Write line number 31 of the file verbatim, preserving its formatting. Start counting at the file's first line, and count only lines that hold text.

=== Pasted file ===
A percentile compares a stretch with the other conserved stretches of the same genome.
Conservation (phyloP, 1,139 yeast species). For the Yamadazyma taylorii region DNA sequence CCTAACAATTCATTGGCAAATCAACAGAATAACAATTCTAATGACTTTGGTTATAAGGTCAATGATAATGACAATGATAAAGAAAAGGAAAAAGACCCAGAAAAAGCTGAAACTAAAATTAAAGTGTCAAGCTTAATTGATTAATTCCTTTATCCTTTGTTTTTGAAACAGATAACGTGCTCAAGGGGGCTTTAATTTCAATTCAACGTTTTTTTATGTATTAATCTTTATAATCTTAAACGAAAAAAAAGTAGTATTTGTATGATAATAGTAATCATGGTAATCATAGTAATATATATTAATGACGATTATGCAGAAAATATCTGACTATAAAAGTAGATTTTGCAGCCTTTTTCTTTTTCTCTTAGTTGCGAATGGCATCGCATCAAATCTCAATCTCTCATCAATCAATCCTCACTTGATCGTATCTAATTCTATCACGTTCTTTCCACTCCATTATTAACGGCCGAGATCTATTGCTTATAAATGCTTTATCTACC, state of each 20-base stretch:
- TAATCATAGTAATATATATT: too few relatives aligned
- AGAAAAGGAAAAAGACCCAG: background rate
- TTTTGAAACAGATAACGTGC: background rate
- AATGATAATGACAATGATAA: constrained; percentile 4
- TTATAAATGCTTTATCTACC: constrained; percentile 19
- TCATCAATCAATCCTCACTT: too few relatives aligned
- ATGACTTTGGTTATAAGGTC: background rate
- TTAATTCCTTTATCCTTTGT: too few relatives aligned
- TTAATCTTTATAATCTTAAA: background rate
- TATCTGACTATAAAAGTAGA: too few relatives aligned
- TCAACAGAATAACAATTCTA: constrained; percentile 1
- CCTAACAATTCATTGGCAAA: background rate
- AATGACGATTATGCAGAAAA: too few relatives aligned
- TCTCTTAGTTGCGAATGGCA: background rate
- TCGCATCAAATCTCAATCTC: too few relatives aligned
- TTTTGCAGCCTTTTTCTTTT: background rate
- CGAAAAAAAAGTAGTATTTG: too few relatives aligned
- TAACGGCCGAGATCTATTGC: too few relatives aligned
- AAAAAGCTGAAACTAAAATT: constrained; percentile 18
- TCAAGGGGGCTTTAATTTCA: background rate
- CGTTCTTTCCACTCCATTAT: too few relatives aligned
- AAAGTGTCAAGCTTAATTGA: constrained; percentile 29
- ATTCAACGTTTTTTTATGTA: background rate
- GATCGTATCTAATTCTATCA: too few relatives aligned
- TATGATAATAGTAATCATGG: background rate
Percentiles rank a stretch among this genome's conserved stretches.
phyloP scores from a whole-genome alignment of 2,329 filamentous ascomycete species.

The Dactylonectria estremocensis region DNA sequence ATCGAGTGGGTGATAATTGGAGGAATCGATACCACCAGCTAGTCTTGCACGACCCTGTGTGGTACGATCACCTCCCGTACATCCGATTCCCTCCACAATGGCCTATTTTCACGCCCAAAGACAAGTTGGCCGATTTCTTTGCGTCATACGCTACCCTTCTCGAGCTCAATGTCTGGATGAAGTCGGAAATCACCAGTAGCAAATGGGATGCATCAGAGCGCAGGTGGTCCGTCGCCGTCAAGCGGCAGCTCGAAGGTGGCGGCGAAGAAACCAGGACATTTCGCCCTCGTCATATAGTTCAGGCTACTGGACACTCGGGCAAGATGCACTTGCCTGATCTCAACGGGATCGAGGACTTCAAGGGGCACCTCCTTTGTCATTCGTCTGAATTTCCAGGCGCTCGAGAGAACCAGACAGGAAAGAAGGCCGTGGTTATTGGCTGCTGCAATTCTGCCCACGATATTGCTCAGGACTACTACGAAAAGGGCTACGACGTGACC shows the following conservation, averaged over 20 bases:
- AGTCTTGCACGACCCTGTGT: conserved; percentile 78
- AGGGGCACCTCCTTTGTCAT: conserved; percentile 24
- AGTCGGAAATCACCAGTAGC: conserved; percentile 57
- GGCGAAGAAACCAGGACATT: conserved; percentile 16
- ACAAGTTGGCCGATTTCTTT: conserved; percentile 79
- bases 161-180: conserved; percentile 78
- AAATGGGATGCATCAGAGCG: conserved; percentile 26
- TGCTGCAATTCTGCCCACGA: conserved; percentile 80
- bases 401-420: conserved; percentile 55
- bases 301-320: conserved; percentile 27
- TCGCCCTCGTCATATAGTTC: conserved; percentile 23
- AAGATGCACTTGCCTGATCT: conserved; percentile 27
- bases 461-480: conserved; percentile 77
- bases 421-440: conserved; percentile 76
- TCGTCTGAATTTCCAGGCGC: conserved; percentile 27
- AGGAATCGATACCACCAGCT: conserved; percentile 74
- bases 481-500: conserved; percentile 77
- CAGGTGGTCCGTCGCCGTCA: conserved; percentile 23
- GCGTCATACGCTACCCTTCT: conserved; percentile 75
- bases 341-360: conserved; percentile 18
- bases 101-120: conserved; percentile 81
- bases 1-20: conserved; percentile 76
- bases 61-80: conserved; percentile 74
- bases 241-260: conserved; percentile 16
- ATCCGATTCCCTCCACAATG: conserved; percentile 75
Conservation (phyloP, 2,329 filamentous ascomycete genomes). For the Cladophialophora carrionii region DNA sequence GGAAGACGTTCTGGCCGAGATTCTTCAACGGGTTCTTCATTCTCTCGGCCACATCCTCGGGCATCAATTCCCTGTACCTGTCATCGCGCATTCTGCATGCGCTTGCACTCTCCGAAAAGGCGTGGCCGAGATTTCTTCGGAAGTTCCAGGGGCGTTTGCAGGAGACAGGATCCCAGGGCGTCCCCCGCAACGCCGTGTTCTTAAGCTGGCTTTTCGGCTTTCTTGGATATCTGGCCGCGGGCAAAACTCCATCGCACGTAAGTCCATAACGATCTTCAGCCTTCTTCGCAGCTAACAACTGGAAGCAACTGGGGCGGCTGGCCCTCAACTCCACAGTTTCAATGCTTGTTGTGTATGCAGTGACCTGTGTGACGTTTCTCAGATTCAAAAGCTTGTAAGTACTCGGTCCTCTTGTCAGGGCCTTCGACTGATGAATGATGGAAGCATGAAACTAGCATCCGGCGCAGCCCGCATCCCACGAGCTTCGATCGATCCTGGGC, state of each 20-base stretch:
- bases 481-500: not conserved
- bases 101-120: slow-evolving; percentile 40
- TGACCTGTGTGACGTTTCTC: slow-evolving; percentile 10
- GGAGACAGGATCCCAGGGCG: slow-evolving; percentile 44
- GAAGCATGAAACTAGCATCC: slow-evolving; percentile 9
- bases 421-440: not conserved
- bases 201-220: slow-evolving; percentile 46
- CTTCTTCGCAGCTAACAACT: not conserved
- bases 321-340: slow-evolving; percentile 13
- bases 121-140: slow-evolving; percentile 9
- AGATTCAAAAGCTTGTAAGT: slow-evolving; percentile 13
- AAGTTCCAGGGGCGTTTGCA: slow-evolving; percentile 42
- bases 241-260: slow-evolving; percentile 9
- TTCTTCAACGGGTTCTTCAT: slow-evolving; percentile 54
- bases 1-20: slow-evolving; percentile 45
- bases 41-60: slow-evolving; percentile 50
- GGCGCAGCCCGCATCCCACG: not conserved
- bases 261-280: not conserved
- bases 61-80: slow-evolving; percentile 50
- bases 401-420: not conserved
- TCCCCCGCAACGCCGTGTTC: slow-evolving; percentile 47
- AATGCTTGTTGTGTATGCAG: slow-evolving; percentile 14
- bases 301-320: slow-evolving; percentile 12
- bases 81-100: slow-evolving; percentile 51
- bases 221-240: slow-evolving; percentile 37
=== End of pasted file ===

- AGTCTTGCACGACCCTGTGT: conserved; percentile 78